The importance of this investigation resides in the fact that an electrometer of the above pattern can be used as a wattmeter, provided that the deflection of the needle is proportional to the potential difference of the quadrants.
Electrostatic voltmeters are based on the principle that when two conductors are at different potentials they attract one another with a force which varies as the square of the potential difference (P. D.) between them.
If these spark balls are set at the right distance, then when the potential difference accumulates the antenna will be charged and at some stage suddenly discharged by the discharge leaping across the spark gap. This was Marconi's original method, and the plan is still used under the name of the direct method of excitation or the plain antenna.
The energy stored up in the jar in joules is expressed by the value of CV 2, where C is the capacity measured in farads and V the potential difference of the coatings in volts.
When this is the case the amplitude of the potential difference of the surfaces of the tubular condenser becomes a maximum, and this is indicated by connecting a vacuum tube filled with neon to the surfaces of the condenser.
A voltmeter is therefore one form of electrometer, but the term is generally employed to describe the instrument which indicates on a scale, not merely in arbitrary units but directly in volts, the potential difference of its terminals.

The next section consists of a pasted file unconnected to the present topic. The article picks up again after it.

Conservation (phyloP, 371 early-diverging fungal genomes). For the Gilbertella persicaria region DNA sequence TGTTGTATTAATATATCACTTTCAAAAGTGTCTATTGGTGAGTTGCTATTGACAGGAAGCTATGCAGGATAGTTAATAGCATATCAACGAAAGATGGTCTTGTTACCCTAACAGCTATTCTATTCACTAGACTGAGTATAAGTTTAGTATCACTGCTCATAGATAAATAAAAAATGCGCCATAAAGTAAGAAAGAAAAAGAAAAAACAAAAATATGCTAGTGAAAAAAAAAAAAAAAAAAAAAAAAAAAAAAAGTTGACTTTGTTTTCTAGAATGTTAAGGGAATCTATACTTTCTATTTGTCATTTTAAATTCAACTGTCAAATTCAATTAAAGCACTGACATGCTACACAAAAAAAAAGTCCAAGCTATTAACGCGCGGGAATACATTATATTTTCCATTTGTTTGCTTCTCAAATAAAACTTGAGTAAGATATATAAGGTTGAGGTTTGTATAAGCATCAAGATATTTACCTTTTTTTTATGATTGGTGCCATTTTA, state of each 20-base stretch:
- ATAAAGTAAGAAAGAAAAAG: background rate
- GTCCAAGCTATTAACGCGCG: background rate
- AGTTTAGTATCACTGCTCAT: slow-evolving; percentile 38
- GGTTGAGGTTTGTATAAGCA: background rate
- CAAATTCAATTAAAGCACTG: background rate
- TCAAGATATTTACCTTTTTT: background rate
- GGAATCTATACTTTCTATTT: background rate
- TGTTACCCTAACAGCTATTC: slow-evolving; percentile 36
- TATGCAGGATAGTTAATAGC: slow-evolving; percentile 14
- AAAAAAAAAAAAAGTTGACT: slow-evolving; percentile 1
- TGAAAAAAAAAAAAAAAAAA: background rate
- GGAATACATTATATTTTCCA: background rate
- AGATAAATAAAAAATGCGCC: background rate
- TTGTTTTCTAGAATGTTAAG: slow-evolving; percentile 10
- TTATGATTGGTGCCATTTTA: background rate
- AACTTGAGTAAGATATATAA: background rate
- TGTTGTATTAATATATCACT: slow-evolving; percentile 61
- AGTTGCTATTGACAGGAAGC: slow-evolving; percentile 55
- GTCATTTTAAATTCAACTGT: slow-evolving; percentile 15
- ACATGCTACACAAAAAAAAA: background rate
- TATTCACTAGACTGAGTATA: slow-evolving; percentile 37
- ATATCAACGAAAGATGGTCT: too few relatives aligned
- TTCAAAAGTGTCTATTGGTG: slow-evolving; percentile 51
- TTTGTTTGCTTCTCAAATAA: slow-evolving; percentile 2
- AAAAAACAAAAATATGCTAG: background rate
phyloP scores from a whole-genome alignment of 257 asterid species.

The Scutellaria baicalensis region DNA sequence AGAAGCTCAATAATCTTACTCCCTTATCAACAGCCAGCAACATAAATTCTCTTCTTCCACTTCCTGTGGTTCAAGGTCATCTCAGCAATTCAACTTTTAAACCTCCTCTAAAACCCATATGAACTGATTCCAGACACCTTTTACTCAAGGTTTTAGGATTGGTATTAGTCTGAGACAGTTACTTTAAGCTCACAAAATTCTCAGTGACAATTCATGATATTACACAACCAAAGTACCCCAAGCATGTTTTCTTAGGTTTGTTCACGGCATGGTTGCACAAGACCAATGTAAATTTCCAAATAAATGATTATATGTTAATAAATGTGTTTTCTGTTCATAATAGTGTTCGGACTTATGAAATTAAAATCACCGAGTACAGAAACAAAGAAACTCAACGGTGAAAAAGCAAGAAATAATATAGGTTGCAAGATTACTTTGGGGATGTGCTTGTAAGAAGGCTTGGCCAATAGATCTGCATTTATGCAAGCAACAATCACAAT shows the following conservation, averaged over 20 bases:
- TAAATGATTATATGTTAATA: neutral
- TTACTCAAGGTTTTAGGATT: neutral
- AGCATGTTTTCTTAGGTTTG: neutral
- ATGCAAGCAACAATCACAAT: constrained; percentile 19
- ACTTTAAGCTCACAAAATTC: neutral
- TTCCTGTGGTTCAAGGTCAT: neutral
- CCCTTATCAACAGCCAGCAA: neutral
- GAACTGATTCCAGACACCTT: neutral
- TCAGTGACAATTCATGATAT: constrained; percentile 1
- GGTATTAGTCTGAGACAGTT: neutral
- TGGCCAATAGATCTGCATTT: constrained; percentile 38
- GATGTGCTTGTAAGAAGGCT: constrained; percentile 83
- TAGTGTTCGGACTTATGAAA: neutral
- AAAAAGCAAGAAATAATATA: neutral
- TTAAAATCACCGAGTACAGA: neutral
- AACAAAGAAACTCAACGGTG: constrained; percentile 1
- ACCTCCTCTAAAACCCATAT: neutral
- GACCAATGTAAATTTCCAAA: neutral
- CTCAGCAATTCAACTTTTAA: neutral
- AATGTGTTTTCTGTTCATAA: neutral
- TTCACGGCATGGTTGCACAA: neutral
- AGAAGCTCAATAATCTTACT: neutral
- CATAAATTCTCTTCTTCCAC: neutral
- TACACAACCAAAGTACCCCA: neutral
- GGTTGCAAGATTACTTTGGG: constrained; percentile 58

In a small piece of soft iron, as in the case of the corresponding ammeters, and this in turn may be made to displace an indicating needle over a scale so that corresponding to every given potential difference between the terminals of the instrument there is a corresponding fixed position of the needle on the scale.
In this case a highresistance wire is connected between the points of which the potential difference is required, and from some known fraction of this resistance wires are brought to an electrostatic voltmeter, or to a movable coil electromagnetic voltmeter, according as the voltage to be measured is alternating or continuous.
The principle on which the instrument works is as follows: Suppose any circuit, such as an electric motor, lamp or transformer, is receiving electric current; then the power given to that circuit reckoned in watts is measured by the product of the current flowing through the circuit in amperes and the potential difference of the ends of that circuit in volts, multiplied by a certain factor called the power factor in those cases in which the circuit is inductive and the current alternating.
Necessarily obey a law of deflection making the deflections proportional to the potential difference of the quadrants, but that an electrometer can be constructed which does fulfil the above law.